“Things are turning around,” Shane says, “and the skin is starting to loosen up. I wasn’t able to see my elbow for two years — it was a big lump like a soft ball — but I can see the bone again.”
Dr. Keltie Anderson, Shane’s rheumatologist, says that while “it’s still very early” Shane has regained “a fairly significant amount of mobility in his hands already.
“When I first started seeing him, he could sort of cup his hands but couldn’t make a fist. Now he can bring the fingers all the way to the palm — almost make a full fist. To have such change already is very impressive.”
That the stem cell transplant procedure is having good results comes as great news to rheumatologists like Dr. Anderson who, until now, had few weapons with which to fight this painful, life-stealing disease. “Basically, you would do cyclophosphamide (a chemotherapy medication to suppress the immune system) and then cross your fingers.
“In Shane’s case he not only has extensive skin involvement, he also had extensive lung involvement. His outlook was quite bleak. And he’s a young guy and (he and his wife) just had their first child.”
Dr. Mohamed Elemary, who directs the hospital’s stem cell transplant program, says Shane was originally referred to Dr. Storek for inclusion in the Calgary study but it had already been completed. “So we started to review the data and see if it was something feasible for him here in Saskatoon. The stem cell transplant unit is run by the cancer centre and by the health region with the University Hospital. We can barely accommodate our patients with malignancies.”
After receiving permission to try the treatment with Shane, making sure he was a good candidate for the procedure, and consulting with Dr. Storek, Dr. Elemary went ahead with the transplant two months ago. “Our concerns vanished because he did tremendously well and was out of the hospital almost two weeks after his transplant. I just saw him a couple of weeks ago and I was amazed at the way that he is responding.”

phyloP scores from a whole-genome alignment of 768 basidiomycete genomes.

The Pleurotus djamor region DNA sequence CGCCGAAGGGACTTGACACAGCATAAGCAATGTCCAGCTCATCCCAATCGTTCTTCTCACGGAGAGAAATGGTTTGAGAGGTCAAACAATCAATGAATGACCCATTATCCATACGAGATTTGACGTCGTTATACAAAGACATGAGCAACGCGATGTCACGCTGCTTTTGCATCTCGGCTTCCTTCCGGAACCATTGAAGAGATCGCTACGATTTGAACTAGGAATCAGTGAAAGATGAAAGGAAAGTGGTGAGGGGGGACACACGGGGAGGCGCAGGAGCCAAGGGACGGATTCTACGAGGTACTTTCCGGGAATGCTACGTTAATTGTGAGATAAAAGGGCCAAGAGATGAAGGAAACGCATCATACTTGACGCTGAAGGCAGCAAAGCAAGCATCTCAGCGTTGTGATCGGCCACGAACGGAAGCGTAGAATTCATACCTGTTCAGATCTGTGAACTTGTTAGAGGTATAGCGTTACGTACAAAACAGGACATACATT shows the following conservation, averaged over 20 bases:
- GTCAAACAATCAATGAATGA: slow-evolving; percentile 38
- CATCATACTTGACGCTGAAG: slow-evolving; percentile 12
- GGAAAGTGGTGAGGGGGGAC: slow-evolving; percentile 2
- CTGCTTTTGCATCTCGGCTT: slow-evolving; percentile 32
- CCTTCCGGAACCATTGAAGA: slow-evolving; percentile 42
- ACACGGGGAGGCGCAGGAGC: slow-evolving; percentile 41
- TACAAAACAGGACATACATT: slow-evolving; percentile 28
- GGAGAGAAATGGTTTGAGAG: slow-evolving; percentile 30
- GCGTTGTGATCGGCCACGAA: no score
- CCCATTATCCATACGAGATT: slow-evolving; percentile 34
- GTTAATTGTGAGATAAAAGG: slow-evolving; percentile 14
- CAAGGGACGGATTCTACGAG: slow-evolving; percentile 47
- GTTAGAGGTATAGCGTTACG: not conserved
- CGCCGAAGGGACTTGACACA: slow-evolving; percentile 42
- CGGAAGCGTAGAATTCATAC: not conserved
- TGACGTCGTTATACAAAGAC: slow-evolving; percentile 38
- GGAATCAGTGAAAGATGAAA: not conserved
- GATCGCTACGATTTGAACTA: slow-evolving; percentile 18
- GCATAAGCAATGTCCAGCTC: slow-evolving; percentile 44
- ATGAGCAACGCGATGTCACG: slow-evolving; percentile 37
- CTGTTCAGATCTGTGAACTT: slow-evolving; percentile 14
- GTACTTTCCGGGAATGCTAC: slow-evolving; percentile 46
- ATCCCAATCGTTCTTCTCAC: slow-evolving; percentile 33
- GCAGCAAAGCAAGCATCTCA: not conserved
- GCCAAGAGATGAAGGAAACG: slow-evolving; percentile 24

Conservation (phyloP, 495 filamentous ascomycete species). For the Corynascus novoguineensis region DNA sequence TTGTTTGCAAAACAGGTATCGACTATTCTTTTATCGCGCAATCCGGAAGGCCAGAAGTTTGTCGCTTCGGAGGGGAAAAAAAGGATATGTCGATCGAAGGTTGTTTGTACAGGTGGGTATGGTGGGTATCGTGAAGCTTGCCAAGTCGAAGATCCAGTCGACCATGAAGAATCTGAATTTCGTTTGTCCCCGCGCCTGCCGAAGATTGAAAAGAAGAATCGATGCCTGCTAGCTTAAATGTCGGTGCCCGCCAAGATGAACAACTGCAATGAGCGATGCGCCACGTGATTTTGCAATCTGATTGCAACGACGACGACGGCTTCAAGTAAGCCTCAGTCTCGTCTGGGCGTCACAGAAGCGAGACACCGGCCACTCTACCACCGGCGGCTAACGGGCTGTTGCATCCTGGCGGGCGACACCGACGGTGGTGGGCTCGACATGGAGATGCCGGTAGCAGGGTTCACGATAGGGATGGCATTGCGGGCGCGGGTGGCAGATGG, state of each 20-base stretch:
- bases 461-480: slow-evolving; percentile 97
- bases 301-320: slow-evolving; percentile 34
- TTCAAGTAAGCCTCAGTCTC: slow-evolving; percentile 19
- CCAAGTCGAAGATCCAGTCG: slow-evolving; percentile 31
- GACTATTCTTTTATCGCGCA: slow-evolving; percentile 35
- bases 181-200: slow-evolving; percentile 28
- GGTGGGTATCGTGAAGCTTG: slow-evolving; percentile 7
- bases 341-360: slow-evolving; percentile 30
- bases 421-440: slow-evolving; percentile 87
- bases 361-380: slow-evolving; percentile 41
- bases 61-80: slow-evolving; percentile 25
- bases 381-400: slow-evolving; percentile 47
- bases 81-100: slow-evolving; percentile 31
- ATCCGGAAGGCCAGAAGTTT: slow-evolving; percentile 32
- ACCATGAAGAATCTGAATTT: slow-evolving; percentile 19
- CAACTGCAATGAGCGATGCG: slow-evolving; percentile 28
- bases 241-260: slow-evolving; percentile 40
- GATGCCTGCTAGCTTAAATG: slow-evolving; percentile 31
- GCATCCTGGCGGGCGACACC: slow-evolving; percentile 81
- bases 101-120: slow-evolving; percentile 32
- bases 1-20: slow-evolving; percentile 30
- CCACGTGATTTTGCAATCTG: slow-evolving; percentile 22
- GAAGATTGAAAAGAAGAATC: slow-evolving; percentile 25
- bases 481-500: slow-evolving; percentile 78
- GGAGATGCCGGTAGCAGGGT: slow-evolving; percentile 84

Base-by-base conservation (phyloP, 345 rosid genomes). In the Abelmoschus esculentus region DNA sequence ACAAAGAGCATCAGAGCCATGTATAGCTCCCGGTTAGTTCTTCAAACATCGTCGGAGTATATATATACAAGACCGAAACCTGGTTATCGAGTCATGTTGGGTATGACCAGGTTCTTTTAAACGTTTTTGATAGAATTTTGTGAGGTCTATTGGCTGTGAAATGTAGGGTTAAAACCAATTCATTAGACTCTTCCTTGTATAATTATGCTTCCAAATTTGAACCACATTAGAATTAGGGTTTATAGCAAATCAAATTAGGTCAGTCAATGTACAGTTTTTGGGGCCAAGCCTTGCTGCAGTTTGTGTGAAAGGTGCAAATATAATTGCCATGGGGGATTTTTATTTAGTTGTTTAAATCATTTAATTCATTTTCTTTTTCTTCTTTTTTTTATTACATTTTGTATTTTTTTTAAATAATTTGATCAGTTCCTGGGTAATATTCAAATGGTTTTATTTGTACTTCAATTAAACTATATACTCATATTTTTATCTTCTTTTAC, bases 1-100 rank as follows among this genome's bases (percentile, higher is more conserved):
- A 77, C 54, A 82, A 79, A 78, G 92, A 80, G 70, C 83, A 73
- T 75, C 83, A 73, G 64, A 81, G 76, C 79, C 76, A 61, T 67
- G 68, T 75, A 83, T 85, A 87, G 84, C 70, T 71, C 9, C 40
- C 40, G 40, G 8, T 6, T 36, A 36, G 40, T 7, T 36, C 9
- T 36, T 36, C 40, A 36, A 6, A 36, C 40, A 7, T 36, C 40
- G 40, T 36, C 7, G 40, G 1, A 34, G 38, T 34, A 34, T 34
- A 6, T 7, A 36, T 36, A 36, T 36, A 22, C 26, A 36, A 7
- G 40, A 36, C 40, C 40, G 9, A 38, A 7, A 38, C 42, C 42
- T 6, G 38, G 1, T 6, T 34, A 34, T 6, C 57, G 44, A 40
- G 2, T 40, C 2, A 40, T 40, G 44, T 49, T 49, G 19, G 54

The treatment does not come without risks. In Shane’s case, he was told there was a 20% chance the treatment could kill him. “But he came through it with flying colours,” says Dr. Anderson. “The last time I saw him he looked great. He didn’t look like someone who’d just gone through ablative chemotherapy with a stem cell transplant. And he was more upbeat than I’d seen him in a long time.”
Dr. Elemary is hoping to get approval to treat another scleroderma patient with stem cells and “with the success of Shane’s story” is optimistic that will happen.
In May, Calgary’s Dr. Storek, with co-authors Drs. LeClercq and Andrew Daly, will publish a report in the Canadian Medical Association Journal, reviewing the challenges of integrating the treatment in Canadian hospitals, given that stem cell transplantation programs are set up to treat patients with malignant cancers. Dr, Storek also
Dan Muscat, whose recovery continues, is delighted that more scleroderma patients are getting the treatment. “I’m trying to get the word out. This should be an option for people when they are diagnosed.”
In the summer of 2014, Dan Muscat’s fingertips started to tingle. It felt like tiny shards of glass were piercing the skin underneath his fingernails.…
In the summer of 2014, Dan Muscat’s fingertips started to tingle. It felt like tiny shards of glass were piercing the skin underneath his fingernails. Over the next weeks and months the pain crept into his hands.